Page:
I have a few other random questions that I haven't found the answer to:
- Most boats I've looked at online seem to have a head, although some seem to have those portable chemical toilets. I'm assuming that a proper head is preferable, but how does one typically empty the holding tank?
First, as a fellow BC-er let me welcome you to the forum!
In BC a holding tank can be emptied either at a pumpout station, or by emptying the tank overboard if a) the boat is so equipped, and b) you are sufficiently away from any shore (I believe it's 3 NM(?)..) This makes it difficult to legally do so anywhere in the Gulf Islands or Desolation... essentially you need to be part way across Juan de Fuca or Georgia Strait. Still, this is really the most practical setup. Also, many popular anchorages have recently been designated 'no discharge zone' - technically voluntary - but people are beginning to get the message. Many older boats that may not have a holding tank are/should be getting retrofitted.
- Some boats come with a dingy, but what is the preferred option for stowing it? Lashing it to the deck looks like it might make the deck cramped on a boat that size. What about towing it? How much would that slow me down?
Dinghy stowage is a matter choice, influenced by the type and size. Small inflatables are often 'roll-up' versions. It's a bit of a chore but really only takes about 5 minutes to stow them, maybe 10 minutes to pump up and deploy. The package for a 8 footer is about a foot square and 3-4 feet long.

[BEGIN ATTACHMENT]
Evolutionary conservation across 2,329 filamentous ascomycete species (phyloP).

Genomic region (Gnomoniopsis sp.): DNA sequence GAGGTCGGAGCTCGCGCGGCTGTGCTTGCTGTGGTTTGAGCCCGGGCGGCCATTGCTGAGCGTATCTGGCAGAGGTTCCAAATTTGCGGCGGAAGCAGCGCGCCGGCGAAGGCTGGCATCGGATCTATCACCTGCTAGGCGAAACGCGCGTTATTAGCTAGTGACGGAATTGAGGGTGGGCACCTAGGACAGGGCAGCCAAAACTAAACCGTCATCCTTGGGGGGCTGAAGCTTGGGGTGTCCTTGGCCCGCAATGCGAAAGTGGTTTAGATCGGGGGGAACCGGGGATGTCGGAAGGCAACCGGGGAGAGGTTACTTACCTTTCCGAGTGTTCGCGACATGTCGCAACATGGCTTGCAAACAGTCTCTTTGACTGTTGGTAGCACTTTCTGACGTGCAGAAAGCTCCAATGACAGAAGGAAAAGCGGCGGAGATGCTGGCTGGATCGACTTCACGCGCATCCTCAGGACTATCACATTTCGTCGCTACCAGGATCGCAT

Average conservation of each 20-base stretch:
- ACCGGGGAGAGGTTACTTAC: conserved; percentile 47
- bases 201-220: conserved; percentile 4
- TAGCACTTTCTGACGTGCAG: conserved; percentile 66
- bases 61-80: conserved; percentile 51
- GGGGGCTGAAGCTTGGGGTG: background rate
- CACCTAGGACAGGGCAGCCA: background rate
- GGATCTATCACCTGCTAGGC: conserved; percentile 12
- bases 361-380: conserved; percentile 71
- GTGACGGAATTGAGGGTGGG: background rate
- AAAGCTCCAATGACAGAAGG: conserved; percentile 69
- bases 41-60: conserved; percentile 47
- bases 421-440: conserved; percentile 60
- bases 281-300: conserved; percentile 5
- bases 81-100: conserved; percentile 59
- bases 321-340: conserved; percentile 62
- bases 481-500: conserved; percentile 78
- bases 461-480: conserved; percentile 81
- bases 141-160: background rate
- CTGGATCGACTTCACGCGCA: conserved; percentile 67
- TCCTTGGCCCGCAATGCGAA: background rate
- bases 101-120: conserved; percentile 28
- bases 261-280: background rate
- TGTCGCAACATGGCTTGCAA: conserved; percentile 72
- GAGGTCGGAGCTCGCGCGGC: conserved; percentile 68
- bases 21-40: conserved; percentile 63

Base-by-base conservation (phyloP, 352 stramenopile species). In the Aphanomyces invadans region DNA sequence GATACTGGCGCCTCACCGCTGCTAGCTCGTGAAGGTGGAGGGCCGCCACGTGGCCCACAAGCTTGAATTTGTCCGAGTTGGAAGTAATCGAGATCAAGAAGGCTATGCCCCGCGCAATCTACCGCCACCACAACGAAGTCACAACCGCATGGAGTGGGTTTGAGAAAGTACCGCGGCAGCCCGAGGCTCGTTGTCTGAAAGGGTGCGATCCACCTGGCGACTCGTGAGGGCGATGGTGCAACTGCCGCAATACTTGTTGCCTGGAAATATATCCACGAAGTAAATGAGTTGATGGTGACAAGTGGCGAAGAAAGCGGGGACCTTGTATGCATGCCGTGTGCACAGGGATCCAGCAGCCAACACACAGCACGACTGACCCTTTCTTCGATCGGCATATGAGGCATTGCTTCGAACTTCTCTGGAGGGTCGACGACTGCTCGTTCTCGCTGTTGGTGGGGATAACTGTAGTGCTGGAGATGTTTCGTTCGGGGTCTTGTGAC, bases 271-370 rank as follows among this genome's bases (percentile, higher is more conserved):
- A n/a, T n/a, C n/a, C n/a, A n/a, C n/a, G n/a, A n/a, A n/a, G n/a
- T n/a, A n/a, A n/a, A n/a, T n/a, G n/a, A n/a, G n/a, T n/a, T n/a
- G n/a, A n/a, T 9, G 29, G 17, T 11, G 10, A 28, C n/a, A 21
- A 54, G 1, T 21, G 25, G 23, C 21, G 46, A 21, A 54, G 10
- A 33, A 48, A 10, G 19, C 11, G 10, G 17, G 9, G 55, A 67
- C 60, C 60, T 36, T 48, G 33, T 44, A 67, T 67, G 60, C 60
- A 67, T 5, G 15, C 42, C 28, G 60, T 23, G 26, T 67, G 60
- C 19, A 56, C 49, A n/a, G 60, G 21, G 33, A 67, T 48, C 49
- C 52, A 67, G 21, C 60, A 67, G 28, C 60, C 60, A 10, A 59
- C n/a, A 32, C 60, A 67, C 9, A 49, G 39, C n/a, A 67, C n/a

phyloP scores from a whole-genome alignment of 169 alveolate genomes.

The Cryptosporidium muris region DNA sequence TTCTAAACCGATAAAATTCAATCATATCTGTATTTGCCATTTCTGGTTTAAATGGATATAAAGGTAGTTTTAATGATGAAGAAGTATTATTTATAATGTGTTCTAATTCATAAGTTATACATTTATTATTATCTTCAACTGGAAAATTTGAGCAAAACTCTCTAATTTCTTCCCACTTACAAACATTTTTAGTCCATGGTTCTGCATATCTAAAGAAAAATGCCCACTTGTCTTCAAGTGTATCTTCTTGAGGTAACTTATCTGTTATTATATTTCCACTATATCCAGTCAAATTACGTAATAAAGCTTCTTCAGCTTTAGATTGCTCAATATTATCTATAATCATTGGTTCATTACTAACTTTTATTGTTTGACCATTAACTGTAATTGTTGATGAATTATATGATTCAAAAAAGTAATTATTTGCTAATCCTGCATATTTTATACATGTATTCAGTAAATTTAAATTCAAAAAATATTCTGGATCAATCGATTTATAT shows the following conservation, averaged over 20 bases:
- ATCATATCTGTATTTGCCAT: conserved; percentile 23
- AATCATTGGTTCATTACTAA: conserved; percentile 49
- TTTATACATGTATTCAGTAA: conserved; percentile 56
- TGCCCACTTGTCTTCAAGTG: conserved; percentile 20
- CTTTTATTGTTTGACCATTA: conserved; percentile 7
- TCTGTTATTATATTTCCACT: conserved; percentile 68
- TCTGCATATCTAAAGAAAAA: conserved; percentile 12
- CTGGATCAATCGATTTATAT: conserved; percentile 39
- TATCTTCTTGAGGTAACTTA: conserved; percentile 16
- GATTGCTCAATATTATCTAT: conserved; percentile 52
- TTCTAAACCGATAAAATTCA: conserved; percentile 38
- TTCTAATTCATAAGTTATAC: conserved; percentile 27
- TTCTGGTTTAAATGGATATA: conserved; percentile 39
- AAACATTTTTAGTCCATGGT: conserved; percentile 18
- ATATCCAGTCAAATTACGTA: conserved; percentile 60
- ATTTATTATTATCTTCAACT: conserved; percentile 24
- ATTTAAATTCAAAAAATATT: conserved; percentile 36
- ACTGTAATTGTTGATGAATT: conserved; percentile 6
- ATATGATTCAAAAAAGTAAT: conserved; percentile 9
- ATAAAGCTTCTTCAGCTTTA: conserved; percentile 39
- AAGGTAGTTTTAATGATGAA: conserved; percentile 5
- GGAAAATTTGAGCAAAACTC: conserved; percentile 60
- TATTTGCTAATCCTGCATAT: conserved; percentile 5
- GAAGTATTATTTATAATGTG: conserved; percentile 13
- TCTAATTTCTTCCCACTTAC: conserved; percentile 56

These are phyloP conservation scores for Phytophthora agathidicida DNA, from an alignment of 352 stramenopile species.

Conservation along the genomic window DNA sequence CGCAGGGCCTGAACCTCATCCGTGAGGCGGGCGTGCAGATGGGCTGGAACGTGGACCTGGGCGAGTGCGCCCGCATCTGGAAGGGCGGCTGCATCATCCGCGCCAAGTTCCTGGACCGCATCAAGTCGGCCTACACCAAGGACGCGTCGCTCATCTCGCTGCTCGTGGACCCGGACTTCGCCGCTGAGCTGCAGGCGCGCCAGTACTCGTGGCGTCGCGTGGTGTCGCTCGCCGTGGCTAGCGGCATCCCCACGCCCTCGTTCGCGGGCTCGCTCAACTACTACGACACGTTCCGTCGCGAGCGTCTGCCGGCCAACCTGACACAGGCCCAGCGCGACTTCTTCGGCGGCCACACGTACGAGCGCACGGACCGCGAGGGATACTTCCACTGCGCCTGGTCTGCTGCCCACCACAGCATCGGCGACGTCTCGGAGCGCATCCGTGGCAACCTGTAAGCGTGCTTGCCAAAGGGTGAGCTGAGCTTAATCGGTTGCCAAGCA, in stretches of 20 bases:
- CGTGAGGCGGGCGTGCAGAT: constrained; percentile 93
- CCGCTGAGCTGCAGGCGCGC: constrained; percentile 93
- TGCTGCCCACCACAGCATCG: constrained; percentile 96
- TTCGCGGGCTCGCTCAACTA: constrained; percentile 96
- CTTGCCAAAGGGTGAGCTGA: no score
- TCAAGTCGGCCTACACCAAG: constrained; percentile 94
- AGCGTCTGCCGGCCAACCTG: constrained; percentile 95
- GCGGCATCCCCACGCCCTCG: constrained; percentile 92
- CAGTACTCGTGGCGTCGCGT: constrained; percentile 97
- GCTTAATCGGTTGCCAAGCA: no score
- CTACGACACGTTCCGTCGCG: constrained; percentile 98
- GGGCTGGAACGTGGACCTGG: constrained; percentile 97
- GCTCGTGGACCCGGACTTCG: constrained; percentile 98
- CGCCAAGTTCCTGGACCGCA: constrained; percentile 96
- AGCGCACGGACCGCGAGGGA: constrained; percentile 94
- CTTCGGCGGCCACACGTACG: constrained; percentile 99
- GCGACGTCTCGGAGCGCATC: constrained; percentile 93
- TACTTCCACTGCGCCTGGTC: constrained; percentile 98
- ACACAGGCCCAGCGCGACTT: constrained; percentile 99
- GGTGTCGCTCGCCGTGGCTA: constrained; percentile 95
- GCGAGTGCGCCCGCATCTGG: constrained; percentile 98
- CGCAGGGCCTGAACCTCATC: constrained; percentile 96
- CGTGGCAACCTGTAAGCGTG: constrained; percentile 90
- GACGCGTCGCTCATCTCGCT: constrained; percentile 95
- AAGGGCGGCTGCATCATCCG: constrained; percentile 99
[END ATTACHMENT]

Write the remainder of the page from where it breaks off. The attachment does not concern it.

On a 25-27 footer you may get such an inflatable stowed upside down on the foredeck, but if you don't have a headsail furler it will interfere with sailhandling, and will most certainly interfere with dock line handling and anchoring.
Towing dinghies is certainly do-able, with certain precautions.. we never tow with an engine attached, nor in strong crosswinds. In especially large seas towing can be problematic too, of course. Island cruising it is rarely a problem although some dinghies can tend to fill with splash and spray and get heavy - even end up swamping (REALLLY SLOOOOWWW!
) It is possible to leave the drain plug open to get rid of the water, but you must remember to put it back in when stopped.
Some hard dinghies can be towed easily, or stowed but they will be harder on the deck and the boat, generally heavier to deal with. A reasonable compromise (but less stable) option would be the plastic Walker Bay style.
We use small (10 foot) kayaks almost exclusively unless we have guests, then we deploy our roll-up. Everyone makes their own choices here, as in so many other aspects of boating.